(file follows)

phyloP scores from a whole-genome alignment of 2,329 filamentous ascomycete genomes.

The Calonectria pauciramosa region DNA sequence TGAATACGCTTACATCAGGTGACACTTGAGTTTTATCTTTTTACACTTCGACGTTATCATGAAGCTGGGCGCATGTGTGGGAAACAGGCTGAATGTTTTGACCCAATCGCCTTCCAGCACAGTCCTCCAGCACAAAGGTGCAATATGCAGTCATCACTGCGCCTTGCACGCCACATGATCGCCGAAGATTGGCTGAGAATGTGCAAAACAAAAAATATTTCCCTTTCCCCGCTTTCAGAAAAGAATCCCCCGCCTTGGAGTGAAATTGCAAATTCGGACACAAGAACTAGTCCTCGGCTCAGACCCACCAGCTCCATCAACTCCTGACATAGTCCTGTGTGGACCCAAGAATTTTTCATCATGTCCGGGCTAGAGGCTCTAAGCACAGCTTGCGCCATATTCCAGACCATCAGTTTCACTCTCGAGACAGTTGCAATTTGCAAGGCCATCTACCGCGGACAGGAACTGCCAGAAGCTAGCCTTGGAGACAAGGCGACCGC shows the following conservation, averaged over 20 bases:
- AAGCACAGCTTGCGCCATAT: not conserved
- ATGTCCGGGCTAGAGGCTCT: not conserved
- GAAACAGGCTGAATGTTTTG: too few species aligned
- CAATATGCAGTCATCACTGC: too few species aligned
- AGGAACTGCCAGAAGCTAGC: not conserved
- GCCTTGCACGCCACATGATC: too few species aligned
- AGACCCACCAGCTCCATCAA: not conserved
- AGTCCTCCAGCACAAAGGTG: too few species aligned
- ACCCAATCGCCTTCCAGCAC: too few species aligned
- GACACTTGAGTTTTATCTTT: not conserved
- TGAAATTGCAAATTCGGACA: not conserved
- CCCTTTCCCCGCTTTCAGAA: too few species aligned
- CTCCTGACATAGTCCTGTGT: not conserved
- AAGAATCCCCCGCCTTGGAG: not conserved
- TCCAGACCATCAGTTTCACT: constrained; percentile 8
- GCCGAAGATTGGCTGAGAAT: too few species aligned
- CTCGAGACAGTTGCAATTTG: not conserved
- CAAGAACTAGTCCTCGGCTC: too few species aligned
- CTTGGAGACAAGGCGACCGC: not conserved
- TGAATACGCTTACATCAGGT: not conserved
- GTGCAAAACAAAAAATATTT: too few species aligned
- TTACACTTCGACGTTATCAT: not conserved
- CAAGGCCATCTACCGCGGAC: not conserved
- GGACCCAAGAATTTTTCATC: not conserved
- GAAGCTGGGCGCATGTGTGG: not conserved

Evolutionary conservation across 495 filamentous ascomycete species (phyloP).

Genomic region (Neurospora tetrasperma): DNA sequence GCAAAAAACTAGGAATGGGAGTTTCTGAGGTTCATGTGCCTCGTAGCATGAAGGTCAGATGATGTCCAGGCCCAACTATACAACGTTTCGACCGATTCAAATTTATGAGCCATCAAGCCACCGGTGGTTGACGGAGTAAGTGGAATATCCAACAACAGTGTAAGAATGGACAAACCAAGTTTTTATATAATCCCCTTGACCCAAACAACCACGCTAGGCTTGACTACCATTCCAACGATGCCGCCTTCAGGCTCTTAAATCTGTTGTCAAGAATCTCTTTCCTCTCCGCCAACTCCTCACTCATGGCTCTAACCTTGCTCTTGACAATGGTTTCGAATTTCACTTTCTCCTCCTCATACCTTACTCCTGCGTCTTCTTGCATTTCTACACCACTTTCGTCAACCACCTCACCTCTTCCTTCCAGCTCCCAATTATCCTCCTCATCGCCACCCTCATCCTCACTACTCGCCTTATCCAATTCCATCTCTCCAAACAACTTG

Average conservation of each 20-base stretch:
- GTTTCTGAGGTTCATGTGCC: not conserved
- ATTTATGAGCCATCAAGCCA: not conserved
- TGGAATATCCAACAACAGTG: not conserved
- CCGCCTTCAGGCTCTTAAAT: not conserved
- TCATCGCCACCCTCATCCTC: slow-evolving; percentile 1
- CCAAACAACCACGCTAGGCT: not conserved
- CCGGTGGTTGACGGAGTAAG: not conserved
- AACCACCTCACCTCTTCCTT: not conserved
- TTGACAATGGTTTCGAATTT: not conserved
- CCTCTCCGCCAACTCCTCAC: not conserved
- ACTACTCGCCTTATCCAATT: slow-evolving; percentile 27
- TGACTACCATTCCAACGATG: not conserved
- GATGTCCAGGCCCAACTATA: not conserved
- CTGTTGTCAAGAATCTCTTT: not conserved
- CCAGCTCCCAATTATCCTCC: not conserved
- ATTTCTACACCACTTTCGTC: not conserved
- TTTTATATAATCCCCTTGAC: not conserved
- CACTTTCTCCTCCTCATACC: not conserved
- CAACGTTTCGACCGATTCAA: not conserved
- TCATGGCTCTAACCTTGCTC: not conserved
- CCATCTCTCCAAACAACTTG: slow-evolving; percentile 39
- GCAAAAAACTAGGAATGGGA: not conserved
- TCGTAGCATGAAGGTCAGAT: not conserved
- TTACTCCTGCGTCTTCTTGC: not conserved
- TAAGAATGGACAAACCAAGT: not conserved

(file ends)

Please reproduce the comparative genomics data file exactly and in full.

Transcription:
phyloP scores from a whole-genome alignment of 2,329 filamentous ascomycete genomes.

The Calonectria pauciramosa region DNA sequence TGAATACGCTTACATCAGGTGACACTTGAGTTTTATCTTTTTACACTTCGACGTTATCATGAAGCTGGGCGCATGTGTGGGAAACAGGCTGAATGTTTTGACCCAATCGCCTTCCAGCACAGTCCTCCAGCACAAAGGTGCAATATGCAGTCATCACTGCGCCTTGCACGCCACATGATCGCCGAAGATTGGCTGAGAATGTGCAAAACAAAAAATATTTCCCTTTCCCCGCTTTCAGAAAAGAATCCCCCGCCTTGGAGTGAAATTGCAAATTCGGACACAAGAACTAGTCCTCGGCTCAGACCCACCAGCTCCATCAACTCCTGACATAGTCCTGTGTGGACCCAAGAATTTTTCATCATGTCCGGGCTAGAGGCTCTAAGCACAGCTTGCGCCATATTCCAGACCATCAGTTTCACTCTCGAGACAGTTGCAATTTGCAAGGCCATCTACCGCGGACAGGAACTGCCAGAAGCTAGCCTTGGAGACAAGGCGACCGC shows the following conservation, averaged over 20 bases:
- AAGCACAGCTTGCGCCATAT: not conserved
- ATGTCCGGGCTAGAGGCTCT: not conserved
- GAAACAGGCTGAATGTTTTG: too few species aligned
- CAATATGCAGTCATCACTGC: too few species aligned
- AGGAACTGCCAGAAGCTAGC: not conserved
- GCCTTGCACGCCACATGATC: too few species aligned
- AGACCCACCAGCTCCATCAA: not conserved
- AGTCCTCCAGCACAAAGGTG: too few species aligned
- ACCCAATCGCCTTCCAGCAC: too few species aligned
- GACACTTGAGTTTTATCTTT: not conserved
- TGAAATTGCAAATTCGGACA: not conserved
- CCCTTTCCCCGCTTTCAGAA: too few species aligned
- CTCCTGACATAGTCCTGTGT: not conserved
- AAGAATCCCCCGCCTTGGAG: not conserved
- TCCAGACCATCAGTTTCACT: constrained; percentile 8
- GCCGAAGATTGGCTGAGAAT: too few species aligned
- CTCGAGACAGTTGCAATTTG: not conserved
- CAAGAACTAGTCCTCGGCTC: too few species aligned
- CTTGGAGACAAGGCGACCGC: not conserved
- TGAATACGCTTACATCAGGT: not conserved
- GTGCAAAACAAAAAATATTT: too few species aligned
- TTACACTTCGACGTTATCAT: not conserved
- CAAGGCCATCTACCGCGGAC: not conserved
- GGACCCAAGAATTTTTCATC: not conserved
- GAAGCTGGGCGCATGTGTGG: not conserved

Evolutionary conservation across 495 filamentous ascomycete species (phyloP).

Genomic region (Neurospora tetrasperma): DNA sequence GCAAAAAACTAGGAATGGGAGTTTCTGAGGTTCATGTGCCTCGTAGCATGAAGGTCAGATGATGTCCAGGCCCAACTATACAACGTTTCGACCGATTCAAATTTATGAGCCATCAAGCCACCGGTGGTTGACGGAGTAAGTGGAATATCCAACAACAGTGTAAGAATGGACAAACCAAGTTTTTATATAATCCCCTTGACCCAAACAACCACGCTAGGCTTGACTACCATTCCAACGATGCCGCCTTCAGGCTCTTAAATCTGTTGTCAAGAATCTCTTTCCTCTCCGCCAACTCCTCACTCATGGCTCTAACCTTGCTCTTGACAATGGTTTCGAATTTCACTTTCTCCTCCTCATACCTTACTCCTGCGTCTTCTTGCATTTCTACACCACTTTCGTCAACCACCTCACCTCTTCCTTCCAGCTCCCAATTATCCTCCTCATCGCCACCCTCATCCTCACTACTCGCCTTATCCAATTCCATCTCTCCAAACAACTTG

Average conservation of each 20-base stretch:
- GTTTCTGAGGTTCATGTGCC: not conserved
- ATTTATGAGCCATCAAGCCA: not conserved
- TGGAATATCCAACAACAGTG: not conserved
- CCGCCTTCAGGCTCTTAAAT: not conserved
- TCATCGCCACCCTCATCCTC: slow-evolving; percentile 1
- CCAAACAACCACGCTAGGCT: not conserved
- CCGGTGGTTGACGGAGTAAG: not conserved
- AACCACCTCACCTCTTCCTT: not conserved
- TTGACAATGGTTTCGAATTT: not conserved
- CCTCTCCGCCAACTCCTCAC: not conserved
- ACTACTCGCCTTATCCAATT: slow-evolving; percentile 27
- TGACTACCATTCCAACGATG: not conserved
- GATGTCCAGGCCCAACTATA: not conserved
- CTGTTGTCAAGAATCTCTTT: not conserved
- CCAGCTCCCAATTATCCTCC: not conserved
- ATTTCTACACCACTTTCGTC: not conserved
- TTTTATATAATCCCCTTGAC: not conserved
- CACTTTCTCCTCCTCATACC: not conserved
- CAACGTTTCGACCGATTCAA: not conserved
- TCATGGCTCTAACCTTGCTC: not conserved
- CCATCTCTCCAAACAACTTG: slow-evolving; percentile 39
- GCAAAAAACTAGGAATGGGA: not conserved
- TCGTAGCATGAAGGTCAGAT: not conserved
- TTACTCCTGCGTCTTCTTGC: not conserved
- TAAGAATGGACAAACCAAGT: not conserved